Welcome to the second edition of The Bluntness Weekly Cannabis Roundup!
If you didn’t catch last week’s roundup, you can find it right here to see what important cannabis headlines you might have missed.
This week – in addition to The Bluntness publishing the 2020-2021 Cannabis Gift Guide – cannabis news was so abundant it was hard to narrow the stories down to our usual five, so we settled on six (and even that was painful).
Let’s jump right into the week’s headlines:
#1) New Study Reveals Cannabis Could Save Dying Bee Populations
What Happened: Researchers from Cornell University found that bees are attracted to large hemp plants. The researchers noted, “Plant height was strongly correlated with bee species richness and abundance for hemp plots with taller varieties attracting a broader diversity of bee species.”
Why It’s Important: With their cross-pollinating ways, bees are a critical part of our environmental ecosystem. The rapid decline in bee populations over the past few years is alarming to say the least. One of the reasons behind this decline points to the use of insecticides and fungicides. The fact that outdoor hemp fields (which typically require less use of pesticides) are attracting a rich variety of bee populations is a fantastic sign that we are moving in the right direction.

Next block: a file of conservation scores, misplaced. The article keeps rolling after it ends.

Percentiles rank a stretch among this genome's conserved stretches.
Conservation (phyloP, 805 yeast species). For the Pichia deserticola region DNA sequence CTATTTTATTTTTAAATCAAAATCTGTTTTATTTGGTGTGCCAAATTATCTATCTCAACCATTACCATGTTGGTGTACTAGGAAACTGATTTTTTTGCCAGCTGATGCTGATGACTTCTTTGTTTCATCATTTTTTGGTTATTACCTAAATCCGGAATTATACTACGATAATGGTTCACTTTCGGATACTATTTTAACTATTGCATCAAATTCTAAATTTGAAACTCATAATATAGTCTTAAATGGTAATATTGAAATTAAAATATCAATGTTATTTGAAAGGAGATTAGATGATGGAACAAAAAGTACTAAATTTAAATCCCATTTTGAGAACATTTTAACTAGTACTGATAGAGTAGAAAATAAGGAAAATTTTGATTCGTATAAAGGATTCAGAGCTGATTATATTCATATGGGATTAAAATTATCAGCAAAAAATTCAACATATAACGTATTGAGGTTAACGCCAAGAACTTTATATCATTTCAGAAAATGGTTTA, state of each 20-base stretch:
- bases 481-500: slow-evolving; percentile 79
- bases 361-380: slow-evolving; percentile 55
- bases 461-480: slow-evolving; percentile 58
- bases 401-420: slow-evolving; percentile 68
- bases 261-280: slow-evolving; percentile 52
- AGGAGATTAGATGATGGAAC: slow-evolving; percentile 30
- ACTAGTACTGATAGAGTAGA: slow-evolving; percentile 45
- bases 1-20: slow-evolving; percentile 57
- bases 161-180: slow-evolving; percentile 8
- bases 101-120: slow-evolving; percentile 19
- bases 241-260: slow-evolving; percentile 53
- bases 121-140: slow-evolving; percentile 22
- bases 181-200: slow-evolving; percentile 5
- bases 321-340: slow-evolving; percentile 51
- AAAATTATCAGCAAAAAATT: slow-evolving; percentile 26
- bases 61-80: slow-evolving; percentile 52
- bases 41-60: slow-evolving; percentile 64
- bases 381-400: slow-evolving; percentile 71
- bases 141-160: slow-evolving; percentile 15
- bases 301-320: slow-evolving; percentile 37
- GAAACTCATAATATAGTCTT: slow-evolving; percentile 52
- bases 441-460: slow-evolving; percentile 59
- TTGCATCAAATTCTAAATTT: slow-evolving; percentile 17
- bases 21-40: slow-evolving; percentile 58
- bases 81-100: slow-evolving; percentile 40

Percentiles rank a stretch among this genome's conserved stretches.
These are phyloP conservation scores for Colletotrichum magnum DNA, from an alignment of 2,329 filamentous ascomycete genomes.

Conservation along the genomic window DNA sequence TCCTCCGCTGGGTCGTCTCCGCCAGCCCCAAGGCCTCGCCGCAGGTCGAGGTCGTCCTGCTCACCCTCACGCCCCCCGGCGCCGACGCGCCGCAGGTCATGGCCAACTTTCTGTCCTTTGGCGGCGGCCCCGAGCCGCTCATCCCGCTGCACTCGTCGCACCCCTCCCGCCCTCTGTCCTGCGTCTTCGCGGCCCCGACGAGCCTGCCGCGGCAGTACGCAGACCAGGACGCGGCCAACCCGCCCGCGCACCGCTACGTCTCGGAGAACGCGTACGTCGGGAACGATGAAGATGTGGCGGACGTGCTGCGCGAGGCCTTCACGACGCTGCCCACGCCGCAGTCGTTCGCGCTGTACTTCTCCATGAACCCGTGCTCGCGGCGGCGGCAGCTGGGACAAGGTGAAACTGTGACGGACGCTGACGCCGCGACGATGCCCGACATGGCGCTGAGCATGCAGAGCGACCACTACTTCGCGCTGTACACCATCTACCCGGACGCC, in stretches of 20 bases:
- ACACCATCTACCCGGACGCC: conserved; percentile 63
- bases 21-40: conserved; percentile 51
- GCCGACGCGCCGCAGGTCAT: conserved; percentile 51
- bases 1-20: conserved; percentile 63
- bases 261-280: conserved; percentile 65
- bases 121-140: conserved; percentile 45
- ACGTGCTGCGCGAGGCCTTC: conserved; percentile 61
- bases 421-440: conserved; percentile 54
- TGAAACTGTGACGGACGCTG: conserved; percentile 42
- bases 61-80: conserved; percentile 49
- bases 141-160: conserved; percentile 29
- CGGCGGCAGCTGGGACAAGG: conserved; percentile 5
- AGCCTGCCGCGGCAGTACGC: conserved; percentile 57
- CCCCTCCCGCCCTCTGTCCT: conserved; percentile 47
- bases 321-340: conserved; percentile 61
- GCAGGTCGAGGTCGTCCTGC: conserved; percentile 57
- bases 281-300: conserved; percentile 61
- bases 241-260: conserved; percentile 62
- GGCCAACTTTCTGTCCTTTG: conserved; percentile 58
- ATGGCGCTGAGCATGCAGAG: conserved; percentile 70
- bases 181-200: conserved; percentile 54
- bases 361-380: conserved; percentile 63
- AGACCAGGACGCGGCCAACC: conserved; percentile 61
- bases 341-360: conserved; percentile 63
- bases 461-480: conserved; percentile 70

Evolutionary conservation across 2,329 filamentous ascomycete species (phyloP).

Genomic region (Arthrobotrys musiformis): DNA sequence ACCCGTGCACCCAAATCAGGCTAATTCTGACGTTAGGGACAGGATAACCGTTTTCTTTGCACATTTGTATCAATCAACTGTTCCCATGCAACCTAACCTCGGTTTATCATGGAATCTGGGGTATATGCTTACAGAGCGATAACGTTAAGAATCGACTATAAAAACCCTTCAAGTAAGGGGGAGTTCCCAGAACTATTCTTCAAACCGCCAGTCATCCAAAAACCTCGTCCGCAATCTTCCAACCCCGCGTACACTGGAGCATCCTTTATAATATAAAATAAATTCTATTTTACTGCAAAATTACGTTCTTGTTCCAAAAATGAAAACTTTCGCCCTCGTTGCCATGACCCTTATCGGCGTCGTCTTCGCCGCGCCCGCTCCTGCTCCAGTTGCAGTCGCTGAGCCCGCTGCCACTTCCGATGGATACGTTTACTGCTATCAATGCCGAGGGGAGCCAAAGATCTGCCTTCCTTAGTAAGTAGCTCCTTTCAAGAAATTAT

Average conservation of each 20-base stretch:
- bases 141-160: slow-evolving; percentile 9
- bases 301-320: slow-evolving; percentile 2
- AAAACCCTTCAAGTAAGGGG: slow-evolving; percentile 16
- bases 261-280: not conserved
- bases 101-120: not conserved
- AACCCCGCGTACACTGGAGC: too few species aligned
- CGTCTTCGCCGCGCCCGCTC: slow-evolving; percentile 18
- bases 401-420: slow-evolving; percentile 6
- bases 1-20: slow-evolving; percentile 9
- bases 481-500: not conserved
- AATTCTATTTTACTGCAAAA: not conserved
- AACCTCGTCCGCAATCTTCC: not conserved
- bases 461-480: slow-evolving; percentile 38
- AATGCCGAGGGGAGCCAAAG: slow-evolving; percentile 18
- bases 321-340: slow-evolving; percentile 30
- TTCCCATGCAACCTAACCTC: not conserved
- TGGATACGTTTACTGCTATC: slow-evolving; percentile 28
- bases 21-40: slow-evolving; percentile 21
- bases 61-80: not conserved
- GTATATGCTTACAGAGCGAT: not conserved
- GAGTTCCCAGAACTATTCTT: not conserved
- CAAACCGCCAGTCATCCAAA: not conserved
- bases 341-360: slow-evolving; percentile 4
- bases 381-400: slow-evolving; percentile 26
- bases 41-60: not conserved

Supporting hemp and cannabis farmers is a good thing.
#2) New Jersey Cannabis Bill Sent to Governor
What Happened: After NJ voters overwhelmingly approved adult-use cannabis sales on Nov. 3, the state policymakers have wasted no time in getting legislation out the door.
On Thursday, Dec. 17, the state Senate and Assembly approved legislation that will allow the Garden State to move forward in establishing its new cannabis market.
New Jersey lawmakers also passed a psilocybin bill to reduce penalty for possession from a felony to a disorderly persons offense, known as a misdemeanor in other states.
Why It’s Important: New Jersey’s path to a legal cannabis industry is a monumental moment for a nation that has been mired in a tragic war against cannabis for nearly a century. And while some states take years to move forward with voter-approved legal cannabis industries (for Maine it was four years!), NJ is poised for the opposite.
Notably, advocacy groups have raised important concerns about different aspects of the current legislation, namely that it could do more for social equity and racial injustice. Others have raised …